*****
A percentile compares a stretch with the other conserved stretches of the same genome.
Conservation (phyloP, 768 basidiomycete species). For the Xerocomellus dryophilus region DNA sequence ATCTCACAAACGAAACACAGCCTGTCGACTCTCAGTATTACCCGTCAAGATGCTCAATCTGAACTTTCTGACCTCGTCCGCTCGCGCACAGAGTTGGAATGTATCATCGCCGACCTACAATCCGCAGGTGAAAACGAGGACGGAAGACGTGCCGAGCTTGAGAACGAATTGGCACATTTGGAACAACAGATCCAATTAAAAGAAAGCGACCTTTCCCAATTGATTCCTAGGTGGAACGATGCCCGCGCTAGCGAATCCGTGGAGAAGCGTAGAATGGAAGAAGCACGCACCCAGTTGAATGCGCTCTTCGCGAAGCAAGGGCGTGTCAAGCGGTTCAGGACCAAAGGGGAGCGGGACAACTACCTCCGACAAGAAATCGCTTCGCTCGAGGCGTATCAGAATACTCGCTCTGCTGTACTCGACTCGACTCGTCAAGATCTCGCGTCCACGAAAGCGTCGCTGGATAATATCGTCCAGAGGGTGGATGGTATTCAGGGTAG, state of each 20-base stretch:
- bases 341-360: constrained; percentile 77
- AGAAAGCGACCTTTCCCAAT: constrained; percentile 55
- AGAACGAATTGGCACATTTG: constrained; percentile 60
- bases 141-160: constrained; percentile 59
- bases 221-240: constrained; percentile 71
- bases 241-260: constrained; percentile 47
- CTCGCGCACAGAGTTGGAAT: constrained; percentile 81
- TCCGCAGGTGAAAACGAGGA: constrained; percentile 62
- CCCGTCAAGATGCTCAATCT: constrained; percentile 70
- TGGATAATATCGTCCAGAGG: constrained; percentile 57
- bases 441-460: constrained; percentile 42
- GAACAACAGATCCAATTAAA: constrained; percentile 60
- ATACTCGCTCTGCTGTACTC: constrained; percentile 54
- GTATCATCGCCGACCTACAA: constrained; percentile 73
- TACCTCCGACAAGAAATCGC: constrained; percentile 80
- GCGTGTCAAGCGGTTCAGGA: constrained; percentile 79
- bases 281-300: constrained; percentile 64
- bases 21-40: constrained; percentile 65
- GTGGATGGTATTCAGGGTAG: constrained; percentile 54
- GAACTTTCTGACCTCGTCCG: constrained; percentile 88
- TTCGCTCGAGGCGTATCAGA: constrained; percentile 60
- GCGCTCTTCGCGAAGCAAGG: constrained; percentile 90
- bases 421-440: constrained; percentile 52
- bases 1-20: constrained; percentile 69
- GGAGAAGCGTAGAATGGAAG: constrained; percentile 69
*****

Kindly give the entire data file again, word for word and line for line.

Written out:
A percentile compares a stretch with the other conserved stretches of the same genome.
Conservation (phyloP, 768 basidiomycete species). For the Xerocomellus dryophilus region DNA sequence ATCTCACAAACGAAACACAGCCTGTCGACTCTCAGTATTACCCGTCAAGATGCTCAATCTGAACTTTCTGACCTCGTCCGCTCGCGCACAGAGTTGGAATGTATCATCGCCGACCTACAATCCGCAGGTGAAAACGAGGACGGAAGACGTGCCGAGCTTGAGAACGAATTGGCACATTTGGAACAACAGATCCAATTAAAAGAAAGCGACCTTTCCCAATTGATTCCTAGGTGGAACGATGCCCGCGCTAGCGAATCCGTGGAGAAGCGTAGAATGGAAGAAGCACGCACCCAGTTGAATGCGCTCTTCGCGAAGCAAGGGCGTGTCAAGCGGTTCAGGACCAAAGGGGAGCGGGACAACTACCTCCGACAAGAAATCGCTTCGCTCGAGGCGTATCAGAATACTCGCTCTGCTGTACTCGACTCGACTCGTCAAGATCTCGCGTCCACGAAAGCGTCGCTGGATAATATCGTCCAGAGGGTGGATGGTATTCAGGGTAG, state of each 20-base stretch:
- bases 341-360: constrained; percentile 77
- AGAAAGCGACCTTTCCCAAT: constrained; percentile 55
- AGAACGAATTGGCACATTTG: constrained; percentile 60
- bases 141-160: constrained; percentile 59
- bases 221-240: constrained; percentile 71
- bases 241-260: constrained; percentile 47
- CTCGCGCACAGAGTTGGAAT: constrained; percentile 81
- TCCGCAGGTGAAAACGAGGA: constrained; percentile 62
- CCCGTCAAGATGCTCAATCT: constrained; percentile 70
- TGGATAATATCGTCCAGAGG: constrained; percentile 57
- bases 441-460: constrained; percentile 42
- GAACAACAGATCCAATTAAA: constrained; percentile 60
- ATACTCGCTCTGCTGTACTC: constrained; percentile 54
- GTATCATCGCCGACCTACAA: constrained; percentile 73
- TACCTCCGACAAGAAATCGC: constrained; percentile 80
- GCGTGTCAAGCGGTTCAGGA: constrained; percentile 79
- bases 281-300: constrained; percentile 64
- bases 21-40: constrained; percentile 65
- GTGGATGGTATTCAGGGTAG: constrained; percentile 54
- GAACTTTCTGACCTCGTCCG: constrained; percentile 88
- TTCGCTCGAGGCGTATCAGA: constrained; percentile 60
- GCGCTCTTCGCGAAGCAAGG: constrained; percentile 90
- bases 421-440: constrained; percentile 52
- bases 1-20: constrained; percentile 69
- GGAGAAGCGTAGAATGGAAG: constrained; percentile 69